Georgia judge keeps 2020 presidential litigation alive with request for state info
Observers watch as election officials count the votes for Fulton County on Jan. 6, 2021, in Atlanta. - Megan Varner/Getty Images North America/TNS
A judge delayed a decision Monday in a lawsuit seeking to inspect Fulton County's 147,000 absentee ballots from 2020 in order to get more information from state investigations into allegations of counterfeit ballots.

Henry County Superior Court Judge Brian Amero called for the 20-day break in the lawsuit filed by VoterGa self-described watchdog Garland Favorito and other voters against the Fulton County election board to give the secretary of state's office and the Georgia Bureau of Investigation time to file updates on their investigations of accusations that fraudulent ballots were counted in the Nov. 3 election that delivered Georgia to President Joe Biden.

Once the briefs are filed, Amero said he'll be prepared to rule on Fulton attorneys' request to dismiss the lawsuit against members of the Fulton elections board.

If there is proof of counterfeit ballots, Amero said, then it would give the plaintiffs more credibility to award them a closer look at the ballots. Additionally, those briefs will offer insight into whether his court orders are hindering state investigations in any way, the judge said.

“It is important to me that we know whether or not counterfeit ballots have been introduced into the mix," Amero said.

Favorito and the group of Georgia voters are asking to examine the ballots using high-powered microscopes, which they claim will demonstrate that ballot fraud contributed to former President Donald Trump's loss in Georgia to Biden.

VoterGa's claims of absentee ballot fraud include affidavits from poll monitors' claiming pristine ballots were included in the batches counted. The claim hinges on the premise that the paper ballots should have been creased when folded to fit in an envelope.

An attorney representing Republican Secretary of State Brad Raffensperger said Monday that the details in the brief about the state's case will likely be limited because it's an ongoing investigation. Once completed, it will be presented to the State Election Board that will decide whether to refer the case to prosecutors.

State election officials have repeatedly debunked unfounded claims of election fraud, including counterfeit ballots, and resisted pressure from Trump to overturn Biden's Georgia victory.

An August review from a VoterGa's analysis identified nearly 200 Fulton ballots that were initially double counted and some incorrect tally sheets. However, there so far isn't any indication that those ballots were included in the official results.

Don Samuel, an attorney who was hired by the Fulton election board to defend its handling of the presidential ballots, said unlike previous cases challenging early voting hours or the closing of polling places in minority communities, plaintiffs in this case are seeking a judge's ruling without evidence of implications for future elections.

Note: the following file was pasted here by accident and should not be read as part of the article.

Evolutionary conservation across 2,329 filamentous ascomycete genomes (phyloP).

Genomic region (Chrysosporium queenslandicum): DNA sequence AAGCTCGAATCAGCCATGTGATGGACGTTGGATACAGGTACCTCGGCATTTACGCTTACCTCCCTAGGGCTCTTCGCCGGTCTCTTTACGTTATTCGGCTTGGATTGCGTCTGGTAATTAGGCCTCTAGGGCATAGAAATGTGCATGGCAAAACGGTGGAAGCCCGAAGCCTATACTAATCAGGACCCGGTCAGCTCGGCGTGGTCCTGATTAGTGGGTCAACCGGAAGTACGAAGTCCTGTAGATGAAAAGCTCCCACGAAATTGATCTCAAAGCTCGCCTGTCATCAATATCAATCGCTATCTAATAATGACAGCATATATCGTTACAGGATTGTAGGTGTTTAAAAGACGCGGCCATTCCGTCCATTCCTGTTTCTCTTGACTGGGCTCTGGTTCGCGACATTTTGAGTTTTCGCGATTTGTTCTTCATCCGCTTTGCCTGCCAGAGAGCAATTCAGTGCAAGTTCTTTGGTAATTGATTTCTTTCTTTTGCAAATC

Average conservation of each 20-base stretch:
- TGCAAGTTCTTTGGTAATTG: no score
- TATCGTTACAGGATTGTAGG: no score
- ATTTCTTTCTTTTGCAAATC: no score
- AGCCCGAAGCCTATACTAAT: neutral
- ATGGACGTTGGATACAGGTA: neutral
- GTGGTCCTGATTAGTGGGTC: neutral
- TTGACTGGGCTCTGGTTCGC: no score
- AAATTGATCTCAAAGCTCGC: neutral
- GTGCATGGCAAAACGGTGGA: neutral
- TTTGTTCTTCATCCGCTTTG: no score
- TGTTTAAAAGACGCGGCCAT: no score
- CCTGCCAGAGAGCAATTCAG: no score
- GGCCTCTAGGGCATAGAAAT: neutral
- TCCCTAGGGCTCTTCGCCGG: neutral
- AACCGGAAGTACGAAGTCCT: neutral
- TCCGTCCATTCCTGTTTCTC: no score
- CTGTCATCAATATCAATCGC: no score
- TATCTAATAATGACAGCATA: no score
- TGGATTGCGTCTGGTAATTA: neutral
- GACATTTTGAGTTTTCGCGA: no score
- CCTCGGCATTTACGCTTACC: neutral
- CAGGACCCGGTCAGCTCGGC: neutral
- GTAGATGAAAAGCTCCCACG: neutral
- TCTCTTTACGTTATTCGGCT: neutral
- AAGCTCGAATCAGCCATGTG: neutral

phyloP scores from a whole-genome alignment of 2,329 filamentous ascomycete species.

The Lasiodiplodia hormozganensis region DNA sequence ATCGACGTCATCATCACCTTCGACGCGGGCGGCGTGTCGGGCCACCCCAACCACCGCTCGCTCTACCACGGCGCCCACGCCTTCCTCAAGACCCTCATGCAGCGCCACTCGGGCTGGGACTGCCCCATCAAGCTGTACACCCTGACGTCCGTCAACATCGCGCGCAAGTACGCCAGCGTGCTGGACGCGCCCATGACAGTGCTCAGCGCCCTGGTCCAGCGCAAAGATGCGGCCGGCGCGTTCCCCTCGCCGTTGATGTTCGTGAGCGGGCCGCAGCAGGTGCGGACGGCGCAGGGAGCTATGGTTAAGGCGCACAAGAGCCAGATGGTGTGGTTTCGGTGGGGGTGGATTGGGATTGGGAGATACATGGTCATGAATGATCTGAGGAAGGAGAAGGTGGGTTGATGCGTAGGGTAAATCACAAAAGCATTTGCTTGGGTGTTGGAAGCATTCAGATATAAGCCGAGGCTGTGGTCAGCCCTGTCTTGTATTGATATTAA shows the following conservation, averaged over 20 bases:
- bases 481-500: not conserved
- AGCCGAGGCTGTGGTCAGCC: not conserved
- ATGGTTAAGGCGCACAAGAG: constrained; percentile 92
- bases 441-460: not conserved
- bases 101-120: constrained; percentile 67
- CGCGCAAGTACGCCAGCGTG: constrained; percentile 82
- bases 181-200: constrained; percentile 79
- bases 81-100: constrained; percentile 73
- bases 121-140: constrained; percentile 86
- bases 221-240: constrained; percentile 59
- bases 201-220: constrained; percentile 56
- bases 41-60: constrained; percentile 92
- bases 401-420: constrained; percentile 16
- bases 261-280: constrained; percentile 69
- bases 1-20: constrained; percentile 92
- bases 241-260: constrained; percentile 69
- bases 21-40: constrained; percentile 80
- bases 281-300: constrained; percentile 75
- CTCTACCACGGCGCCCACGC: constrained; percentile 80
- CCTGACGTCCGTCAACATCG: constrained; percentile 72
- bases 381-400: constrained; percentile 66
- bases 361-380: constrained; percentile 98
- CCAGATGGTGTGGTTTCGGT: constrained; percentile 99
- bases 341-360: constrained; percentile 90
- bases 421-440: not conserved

“Petitioners are saying 'look in the rear view mirror and you'll see there's counterfeit ballots, double counting,' but nobody says it's undeniably true this will occur in 2022," Samuel said.

The lawsuit isn't seeking to overturn the general election results but is requesting the court prevent policies or procedures from continuing to allow for fraudulent and other invalid ballots in future elections, Favorito's attorneys said.

Amero also agreed Monday to a request by an attorney for the Fulton sheriff's office that if round-the-clock security is maintained at the warehouse housing the ballots, then the plaintiffs must pick up the tab.

Amero granted Fulton County's request to dismiss the bulk of the lawsuit in July. The lone remaining defendants in the lawsuit are also the most recent additions — the newest individual members of the election board.

Trump continues to demand that his presidential election loss be overturned in Georgia, citing Fulton's duplicate ballots and incomplete chain of custody forms in DeKalb County.

There is one investigation that is making headway, an independent state review of Fulton's election operations that was prompted by requests from GOP lawmakers under the state's new takeover provision for election boards.

The results of that investigation and whether the state appoints a temporary Fulton election supervisor could affect the upcoming 2022 high stakes statewide elections with a U.S. Senate seat, congressional contests and the governor's race at the top of the tickets.

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